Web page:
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Southern Democrat and MAGA Republican Clash in North Carolina Governor Race: A Potential Blueprint for the 2024 Campaign Landscape

On Super Tuesday, Democrat Josh Stein and Republican Mark Robinson are party frontrunners. Abortion looms as a top issue in the 2024 governors race.

RALEIGH, N.C. – Heading into the 2024 campaign, North Carolina will serve as the battleground for a marquee gubernatorial race: a likely faceoff between a Southern Democrat and a GOP candidate who is popular with Donald Trump Republicans.

Once a reliable Republican stronghold − long associated with the southern fried conservatism of the late Sen. Jesse Helms − the Tar Heel State has become more competitive largely due to diverse population growth.

"I believe that the road to the presidency is going to go through North Carolina," Democratic Gov. Roy Cooper, who is term limited, told USA TODAY in an interview.

"And I believe that we can win this state for Joe Biden when you look at the momentum that's occurring right now, and you look at how outrageous Donald Trump has become, even more so since his presidency."

As millions are flocking to the polls for Super Tuesday, primary voters in North Carolina have a sharp contrast in the two party's leading contenders to fill Cooper's seat: Democratic Attorney General Josh Stein and Republican Lt. Gov. Mark Robinson.

They are polar opposites in more than just policy positions and campaign styles, but personal backgrounds. 

Where Robinson is a firebrand known for making controversial remarks, Stein is a career politician attempting to ride Cooper's popularity coattails. Their race for leader of the state is expected to hinge on the economy and reproductive rights.

North Carolina Democrats, led by Cooper, who has endorsed Stein, have won the governor's mansion even with Trump at the top of the ticket in past cycles. They are looking to follow Georgia, another southern state that has turned blue due to changing demographics, pointing to its frontline battles on abortion and razor-thin margins in the past two presidential contests.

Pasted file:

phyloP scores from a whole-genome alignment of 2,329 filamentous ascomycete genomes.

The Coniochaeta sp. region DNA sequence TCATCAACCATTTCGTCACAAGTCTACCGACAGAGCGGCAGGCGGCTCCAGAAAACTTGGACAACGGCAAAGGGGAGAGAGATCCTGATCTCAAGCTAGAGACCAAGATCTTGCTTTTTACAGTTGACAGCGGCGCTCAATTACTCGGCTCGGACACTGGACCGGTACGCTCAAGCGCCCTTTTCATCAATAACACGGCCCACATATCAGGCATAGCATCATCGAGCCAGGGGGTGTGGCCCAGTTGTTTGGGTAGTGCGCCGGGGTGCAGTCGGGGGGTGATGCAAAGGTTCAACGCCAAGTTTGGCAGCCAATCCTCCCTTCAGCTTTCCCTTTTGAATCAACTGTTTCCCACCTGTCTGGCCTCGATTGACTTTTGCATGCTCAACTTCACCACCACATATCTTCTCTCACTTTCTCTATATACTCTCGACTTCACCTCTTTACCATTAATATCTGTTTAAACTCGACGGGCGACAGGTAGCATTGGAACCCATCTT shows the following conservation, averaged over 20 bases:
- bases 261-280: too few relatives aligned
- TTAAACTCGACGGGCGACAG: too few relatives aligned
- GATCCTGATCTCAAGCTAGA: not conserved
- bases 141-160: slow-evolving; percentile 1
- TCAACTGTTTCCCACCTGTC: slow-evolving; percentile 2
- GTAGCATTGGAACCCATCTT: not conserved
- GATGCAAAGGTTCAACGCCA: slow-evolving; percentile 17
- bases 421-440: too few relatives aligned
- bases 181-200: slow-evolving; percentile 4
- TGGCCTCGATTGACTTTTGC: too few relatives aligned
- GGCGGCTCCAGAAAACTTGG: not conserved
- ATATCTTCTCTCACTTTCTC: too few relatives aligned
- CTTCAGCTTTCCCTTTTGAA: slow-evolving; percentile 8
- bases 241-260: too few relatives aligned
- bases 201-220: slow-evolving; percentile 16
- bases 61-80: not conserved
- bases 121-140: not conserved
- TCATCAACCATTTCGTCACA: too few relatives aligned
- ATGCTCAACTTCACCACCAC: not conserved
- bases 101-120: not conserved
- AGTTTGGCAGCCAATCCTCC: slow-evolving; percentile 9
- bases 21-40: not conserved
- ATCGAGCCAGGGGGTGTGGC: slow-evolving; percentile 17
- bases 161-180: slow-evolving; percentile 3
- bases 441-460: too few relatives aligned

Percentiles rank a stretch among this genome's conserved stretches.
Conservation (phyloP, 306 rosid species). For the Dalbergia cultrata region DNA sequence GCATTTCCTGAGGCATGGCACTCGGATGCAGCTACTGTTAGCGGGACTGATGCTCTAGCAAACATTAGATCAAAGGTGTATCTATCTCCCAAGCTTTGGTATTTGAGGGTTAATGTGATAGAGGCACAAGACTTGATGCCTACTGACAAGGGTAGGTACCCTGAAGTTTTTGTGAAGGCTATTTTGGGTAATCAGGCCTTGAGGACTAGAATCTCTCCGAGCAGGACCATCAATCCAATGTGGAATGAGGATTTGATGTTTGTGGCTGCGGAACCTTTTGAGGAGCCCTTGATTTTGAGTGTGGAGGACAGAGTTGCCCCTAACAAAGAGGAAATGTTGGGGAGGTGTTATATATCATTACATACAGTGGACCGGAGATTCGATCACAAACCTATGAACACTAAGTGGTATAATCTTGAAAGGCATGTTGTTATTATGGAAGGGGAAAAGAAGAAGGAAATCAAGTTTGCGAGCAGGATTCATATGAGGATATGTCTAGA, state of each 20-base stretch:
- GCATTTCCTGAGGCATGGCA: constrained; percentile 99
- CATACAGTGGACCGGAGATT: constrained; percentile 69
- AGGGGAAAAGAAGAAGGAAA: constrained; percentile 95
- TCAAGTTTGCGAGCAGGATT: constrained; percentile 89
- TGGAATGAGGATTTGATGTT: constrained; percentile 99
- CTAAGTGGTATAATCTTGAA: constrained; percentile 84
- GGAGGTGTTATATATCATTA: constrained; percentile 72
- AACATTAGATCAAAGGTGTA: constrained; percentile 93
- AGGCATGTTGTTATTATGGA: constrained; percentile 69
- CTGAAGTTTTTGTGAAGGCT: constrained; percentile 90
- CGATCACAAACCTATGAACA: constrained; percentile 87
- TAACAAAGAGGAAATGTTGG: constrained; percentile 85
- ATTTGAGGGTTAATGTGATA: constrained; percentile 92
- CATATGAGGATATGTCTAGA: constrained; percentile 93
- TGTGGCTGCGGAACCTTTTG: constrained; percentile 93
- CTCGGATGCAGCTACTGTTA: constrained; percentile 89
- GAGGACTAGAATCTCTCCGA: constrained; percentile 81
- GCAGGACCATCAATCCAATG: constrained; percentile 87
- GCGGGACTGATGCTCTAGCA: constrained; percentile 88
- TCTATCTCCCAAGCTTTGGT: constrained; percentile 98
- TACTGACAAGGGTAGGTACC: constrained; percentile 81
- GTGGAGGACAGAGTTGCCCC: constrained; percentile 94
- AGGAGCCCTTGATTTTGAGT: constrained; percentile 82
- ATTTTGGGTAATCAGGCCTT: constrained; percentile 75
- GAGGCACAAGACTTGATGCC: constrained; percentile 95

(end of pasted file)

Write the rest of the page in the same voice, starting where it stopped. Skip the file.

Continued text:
But Republicans, who control the legislature, also want to win back the state after bursting Democratic optimism in the last two Senate races.

Currently Biden holds an abysmal 38% approval ratingwith North Carolina voters, according to an Emerson College poll released in February.

Coupled with anxieties over the economy and immigration, GOP campaign officials and strategists believe the 2024 governor's seat can be flipped.

Jonathan Felts, a longtime GOP consultant in the state who is executive director of Patriots First, a pro-Robinson super PAC, said conservatives are eager to send Biden and the country a message.

"You got a strong fighter in former President Trump versus an incumbent president who looks weak and feeble in terms of standing up to the challenges of the job, but also standing up for working families," he said.

Robinson, he added, is running as an outsider, much like Trump.

"He is a fighter," Felts said. "So, yes, North Carolina is definitely gonna resemble the national election."

Who can flip N.C. first?

Of the 11 gubernatorial races this year, North Carolina is one of just two (along with New Hamsphire) rated as a toss-up by Larry Sabato's Crystal Ball at the University of Virginia, which forecasts elections.

"It's going to be the marquee state race," said J. Miles Coleman, an associate editor at Crystal Ball.

North Carolina is still thought of as a slightly Republican state when it comes to federal elections, he said.

But he points out how Democrats have fared better when it comes to the governor’s seat. They have won seven out of eight contests going back to 1992, for instance.

Democrats have tried mightily to cast North Carolina as a swing state after then-candidate Barack Obama won it in 2008.